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Published: November 8th 2011
We arrived in Amritsar in the evening after a long travel day that was spent in jeeps followed by a train. Once checked into our hotel, we boarded cycle rickshaws and made our way to the Golden Temple, the holiest place of worship for Sikhs. It's an impressive place and is beautifully illuminated at night. We arrived in time to witness the daily ceremony where the Sri Guru Granth Sahib (Sikh holy book) is transported from the temple to the Akal Takhat for the evening. We also experienced the "free kitchen" a communal dining area where anyone regardless of race or religion can eat for free 24 hours a day. It's an incredible operation where they are constantly serving food and clearing plates.
The next morning we returned to the temple for sunrise, although we miscalculated and arrived a couple hours too early. It was actually busier at this time than it was in the evening and was packed with worshipers. At one point while we were sitting at the edge of the sacred pool we looked around and noticed that everyone was standing facing the temple while chanting resounded over the loudspeaker. It's just an amazing place and it's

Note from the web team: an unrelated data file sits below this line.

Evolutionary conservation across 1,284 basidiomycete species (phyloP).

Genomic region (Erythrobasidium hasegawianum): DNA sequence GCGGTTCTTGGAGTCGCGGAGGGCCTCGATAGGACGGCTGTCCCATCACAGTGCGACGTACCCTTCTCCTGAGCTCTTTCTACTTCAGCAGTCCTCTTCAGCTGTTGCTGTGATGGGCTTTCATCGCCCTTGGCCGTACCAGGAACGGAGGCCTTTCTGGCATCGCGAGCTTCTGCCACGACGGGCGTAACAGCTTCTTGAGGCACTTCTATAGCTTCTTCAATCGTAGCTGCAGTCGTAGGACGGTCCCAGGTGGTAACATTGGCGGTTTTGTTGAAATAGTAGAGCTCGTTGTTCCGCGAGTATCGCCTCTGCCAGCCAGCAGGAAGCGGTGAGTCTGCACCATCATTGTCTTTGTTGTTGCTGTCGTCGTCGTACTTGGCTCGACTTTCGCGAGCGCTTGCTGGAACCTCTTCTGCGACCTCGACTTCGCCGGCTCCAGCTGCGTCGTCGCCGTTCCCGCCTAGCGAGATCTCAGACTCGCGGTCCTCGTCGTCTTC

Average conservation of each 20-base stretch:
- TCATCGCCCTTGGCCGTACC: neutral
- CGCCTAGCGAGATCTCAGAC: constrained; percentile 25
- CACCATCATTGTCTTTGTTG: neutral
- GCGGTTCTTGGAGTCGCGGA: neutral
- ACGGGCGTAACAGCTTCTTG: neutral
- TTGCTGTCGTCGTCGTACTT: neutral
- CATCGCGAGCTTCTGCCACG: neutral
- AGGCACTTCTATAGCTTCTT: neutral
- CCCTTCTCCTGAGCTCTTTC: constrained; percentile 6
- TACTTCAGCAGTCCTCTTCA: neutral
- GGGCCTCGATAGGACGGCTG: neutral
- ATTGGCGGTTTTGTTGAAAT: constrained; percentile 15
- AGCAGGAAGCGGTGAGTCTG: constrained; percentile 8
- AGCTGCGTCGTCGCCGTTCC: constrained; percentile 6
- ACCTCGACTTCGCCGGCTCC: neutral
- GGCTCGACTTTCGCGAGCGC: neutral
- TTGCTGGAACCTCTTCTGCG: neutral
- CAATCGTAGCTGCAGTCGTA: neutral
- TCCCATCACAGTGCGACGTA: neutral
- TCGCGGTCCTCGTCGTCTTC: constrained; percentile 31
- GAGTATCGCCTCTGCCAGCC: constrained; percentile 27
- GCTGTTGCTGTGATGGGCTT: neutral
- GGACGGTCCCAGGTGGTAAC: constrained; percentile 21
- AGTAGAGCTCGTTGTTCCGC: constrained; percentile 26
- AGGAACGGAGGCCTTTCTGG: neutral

difficult to describe the atmosphere.
That evening we headed out to the India-Pakistan border to witness the infamous border closing ceremony. I think it's safe to say that this is the first time we have ever gone to a border crossing without any intention of crossing. Not only that, we also brought along our cameras and biggest telephoto lens to document the occasion. Try that at any other border in the World; let alone a border between two nuclear powers that don't like each other very much. The daily Wagah border closing ceremony is very much a patriotically charged spectator sport that draws some 20,000 people a day on the Indian side. The Pakistan side is nowhere near as well attended nor as rowdy as the Indian side. One can draw any number of conclusions from this observation but we'll leave it at that.
As we approached the border we experienced what some accurately describe as a "full body massage" as the throngs of spectators are squeezed through multiple security bottle-necks. Men and women are separated and the check-points have very little to do with security and are more about getting people worked up into a frenzy. At
last, we finally made it through to the VIP section for foreigners just before the ceremony started. It was certainly an experience and when it was over we even had the opportunity to pose with one of the guards. These guys are super tall!
So after our very brief and eventful visit to Amritsar, it was back to Delhi on the overnight train.
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